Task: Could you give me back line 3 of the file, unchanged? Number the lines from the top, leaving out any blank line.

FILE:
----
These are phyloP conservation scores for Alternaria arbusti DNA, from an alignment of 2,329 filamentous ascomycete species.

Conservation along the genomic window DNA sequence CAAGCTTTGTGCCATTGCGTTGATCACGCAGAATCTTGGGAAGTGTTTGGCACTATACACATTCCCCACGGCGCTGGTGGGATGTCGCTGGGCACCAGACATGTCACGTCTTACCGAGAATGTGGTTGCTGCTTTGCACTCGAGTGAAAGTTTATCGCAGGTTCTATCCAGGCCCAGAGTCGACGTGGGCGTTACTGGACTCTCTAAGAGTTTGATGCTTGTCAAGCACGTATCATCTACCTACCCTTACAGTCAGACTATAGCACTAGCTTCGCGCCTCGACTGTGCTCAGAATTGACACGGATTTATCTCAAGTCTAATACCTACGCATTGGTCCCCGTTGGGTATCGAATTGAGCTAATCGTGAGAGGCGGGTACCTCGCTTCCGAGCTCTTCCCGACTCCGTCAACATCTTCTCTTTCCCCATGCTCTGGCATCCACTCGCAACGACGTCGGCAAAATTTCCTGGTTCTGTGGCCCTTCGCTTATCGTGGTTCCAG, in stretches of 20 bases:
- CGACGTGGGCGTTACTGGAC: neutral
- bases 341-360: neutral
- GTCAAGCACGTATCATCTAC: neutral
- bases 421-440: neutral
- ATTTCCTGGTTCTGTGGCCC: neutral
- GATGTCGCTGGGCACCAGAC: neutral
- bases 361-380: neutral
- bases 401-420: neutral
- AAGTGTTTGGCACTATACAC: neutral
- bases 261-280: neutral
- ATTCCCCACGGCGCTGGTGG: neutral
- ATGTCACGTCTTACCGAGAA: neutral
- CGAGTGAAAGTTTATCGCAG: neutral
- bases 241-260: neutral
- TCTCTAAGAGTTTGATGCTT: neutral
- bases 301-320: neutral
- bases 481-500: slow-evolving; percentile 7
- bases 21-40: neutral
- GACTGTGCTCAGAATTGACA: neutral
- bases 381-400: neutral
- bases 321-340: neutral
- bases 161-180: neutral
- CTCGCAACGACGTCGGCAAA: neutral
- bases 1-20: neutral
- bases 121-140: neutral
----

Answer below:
- CGACGTGGGCGTTACTGGAC: neutral